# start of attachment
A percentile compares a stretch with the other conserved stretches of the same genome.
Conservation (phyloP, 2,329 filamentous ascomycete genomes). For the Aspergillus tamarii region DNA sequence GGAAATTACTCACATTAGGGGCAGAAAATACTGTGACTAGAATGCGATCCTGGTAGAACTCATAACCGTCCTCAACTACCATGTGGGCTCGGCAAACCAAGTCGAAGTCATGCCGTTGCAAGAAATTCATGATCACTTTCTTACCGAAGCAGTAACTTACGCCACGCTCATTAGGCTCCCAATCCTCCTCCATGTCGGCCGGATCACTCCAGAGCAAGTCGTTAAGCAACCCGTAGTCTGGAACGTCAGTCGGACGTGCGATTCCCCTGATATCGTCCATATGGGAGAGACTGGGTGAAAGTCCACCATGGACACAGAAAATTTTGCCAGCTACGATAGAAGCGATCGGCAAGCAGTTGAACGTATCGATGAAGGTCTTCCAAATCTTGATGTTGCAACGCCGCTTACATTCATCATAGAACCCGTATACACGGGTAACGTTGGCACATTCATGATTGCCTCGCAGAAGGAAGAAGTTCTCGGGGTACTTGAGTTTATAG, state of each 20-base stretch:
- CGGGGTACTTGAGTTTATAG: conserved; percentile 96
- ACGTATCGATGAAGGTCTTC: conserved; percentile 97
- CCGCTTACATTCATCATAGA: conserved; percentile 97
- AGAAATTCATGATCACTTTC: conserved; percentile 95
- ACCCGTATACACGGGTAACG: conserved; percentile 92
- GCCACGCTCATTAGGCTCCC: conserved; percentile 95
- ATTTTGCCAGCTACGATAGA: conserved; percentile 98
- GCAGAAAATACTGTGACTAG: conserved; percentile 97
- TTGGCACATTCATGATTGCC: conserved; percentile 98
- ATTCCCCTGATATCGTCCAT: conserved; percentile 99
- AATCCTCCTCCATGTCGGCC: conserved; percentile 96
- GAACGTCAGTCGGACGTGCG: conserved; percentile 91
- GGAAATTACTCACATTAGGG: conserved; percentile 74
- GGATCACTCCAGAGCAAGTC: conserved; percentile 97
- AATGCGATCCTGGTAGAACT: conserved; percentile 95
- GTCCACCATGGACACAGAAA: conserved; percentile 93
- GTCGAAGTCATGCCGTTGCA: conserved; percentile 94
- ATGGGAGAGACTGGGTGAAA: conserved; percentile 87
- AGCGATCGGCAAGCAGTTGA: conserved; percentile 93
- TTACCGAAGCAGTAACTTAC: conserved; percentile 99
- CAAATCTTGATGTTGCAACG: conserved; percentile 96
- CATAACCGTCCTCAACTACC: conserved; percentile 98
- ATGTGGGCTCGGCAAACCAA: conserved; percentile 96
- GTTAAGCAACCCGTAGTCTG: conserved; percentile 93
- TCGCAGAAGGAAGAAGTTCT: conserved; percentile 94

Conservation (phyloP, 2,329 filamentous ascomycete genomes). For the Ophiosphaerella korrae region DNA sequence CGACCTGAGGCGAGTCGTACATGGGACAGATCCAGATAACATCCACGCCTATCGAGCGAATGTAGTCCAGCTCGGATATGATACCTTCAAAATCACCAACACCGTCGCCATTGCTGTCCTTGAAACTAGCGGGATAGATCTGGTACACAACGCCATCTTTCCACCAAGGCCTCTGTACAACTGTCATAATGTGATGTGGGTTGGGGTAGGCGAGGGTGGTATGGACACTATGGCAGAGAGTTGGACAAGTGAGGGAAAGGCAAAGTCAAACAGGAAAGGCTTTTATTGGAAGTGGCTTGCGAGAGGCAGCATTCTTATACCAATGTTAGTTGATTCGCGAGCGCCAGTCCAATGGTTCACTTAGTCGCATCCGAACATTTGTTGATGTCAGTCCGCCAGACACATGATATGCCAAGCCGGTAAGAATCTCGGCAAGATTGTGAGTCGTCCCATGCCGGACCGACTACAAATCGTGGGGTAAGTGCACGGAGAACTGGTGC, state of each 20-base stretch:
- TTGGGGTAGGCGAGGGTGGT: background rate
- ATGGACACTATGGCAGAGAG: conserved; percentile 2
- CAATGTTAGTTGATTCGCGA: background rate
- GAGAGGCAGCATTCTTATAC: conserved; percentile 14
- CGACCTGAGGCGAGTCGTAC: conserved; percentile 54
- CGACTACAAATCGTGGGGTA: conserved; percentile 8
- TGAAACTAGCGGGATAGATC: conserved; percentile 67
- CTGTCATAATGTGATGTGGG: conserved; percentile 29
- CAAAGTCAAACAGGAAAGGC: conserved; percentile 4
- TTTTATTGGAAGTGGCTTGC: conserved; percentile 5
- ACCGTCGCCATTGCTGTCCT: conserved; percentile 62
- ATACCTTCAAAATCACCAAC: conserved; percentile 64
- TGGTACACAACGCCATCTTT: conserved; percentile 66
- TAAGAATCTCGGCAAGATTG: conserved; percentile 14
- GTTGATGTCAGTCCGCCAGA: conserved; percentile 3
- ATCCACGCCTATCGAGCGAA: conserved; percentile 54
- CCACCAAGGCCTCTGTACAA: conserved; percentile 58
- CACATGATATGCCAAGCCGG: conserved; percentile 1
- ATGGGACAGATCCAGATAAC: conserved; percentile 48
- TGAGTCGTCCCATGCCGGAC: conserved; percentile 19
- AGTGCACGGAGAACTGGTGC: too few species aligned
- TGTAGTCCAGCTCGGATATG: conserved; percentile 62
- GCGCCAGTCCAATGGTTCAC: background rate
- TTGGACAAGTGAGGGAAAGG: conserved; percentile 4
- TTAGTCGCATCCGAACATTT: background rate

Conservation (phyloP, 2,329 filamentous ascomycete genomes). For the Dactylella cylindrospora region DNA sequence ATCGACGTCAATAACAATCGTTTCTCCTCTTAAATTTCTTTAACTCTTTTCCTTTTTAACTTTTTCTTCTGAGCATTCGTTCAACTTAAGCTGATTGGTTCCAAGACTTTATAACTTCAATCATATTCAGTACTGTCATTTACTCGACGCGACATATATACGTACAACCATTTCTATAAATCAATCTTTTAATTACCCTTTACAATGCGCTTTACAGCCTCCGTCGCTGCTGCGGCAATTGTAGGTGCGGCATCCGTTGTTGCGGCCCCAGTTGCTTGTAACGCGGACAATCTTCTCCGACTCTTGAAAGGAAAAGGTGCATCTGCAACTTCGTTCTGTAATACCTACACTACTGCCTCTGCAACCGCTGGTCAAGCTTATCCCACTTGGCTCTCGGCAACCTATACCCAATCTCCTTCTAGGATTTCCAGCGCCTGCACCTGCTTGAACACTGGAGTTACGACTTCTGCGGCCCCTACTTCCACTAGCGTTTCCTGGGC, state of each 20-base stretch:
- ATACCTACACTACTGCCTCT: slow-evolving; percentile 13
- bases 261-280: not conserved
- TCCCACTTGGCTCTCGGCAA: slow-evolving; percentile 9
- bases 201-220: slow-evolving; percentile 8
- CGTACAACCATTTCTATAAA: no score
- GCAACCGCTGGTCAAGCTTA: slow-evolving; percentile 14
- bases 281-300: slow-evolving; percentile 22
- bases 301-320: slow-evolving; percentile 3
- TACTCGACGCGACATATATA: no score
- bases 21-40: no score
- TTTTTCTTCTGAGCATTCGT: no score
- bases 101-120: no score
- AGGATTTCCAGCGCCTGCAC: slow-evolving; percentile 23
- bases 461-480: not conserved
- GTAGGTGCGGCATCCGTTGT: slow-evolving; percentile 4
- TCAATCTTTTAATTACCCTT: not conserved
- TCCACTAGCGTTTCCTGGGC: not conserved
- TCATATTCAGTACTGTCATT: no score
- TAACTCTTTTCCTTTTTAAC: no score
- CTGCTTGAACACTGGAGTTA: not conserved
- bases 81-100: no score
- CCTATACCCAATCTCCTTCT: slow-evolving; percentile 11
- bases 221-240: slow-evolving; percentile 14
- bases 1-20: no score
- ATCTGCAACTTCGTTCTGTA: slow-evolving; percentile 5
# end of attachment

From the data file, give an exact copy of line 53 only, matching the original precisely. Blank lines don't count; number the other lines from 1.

- TTAGTCGCATCCGAACATTT: background rate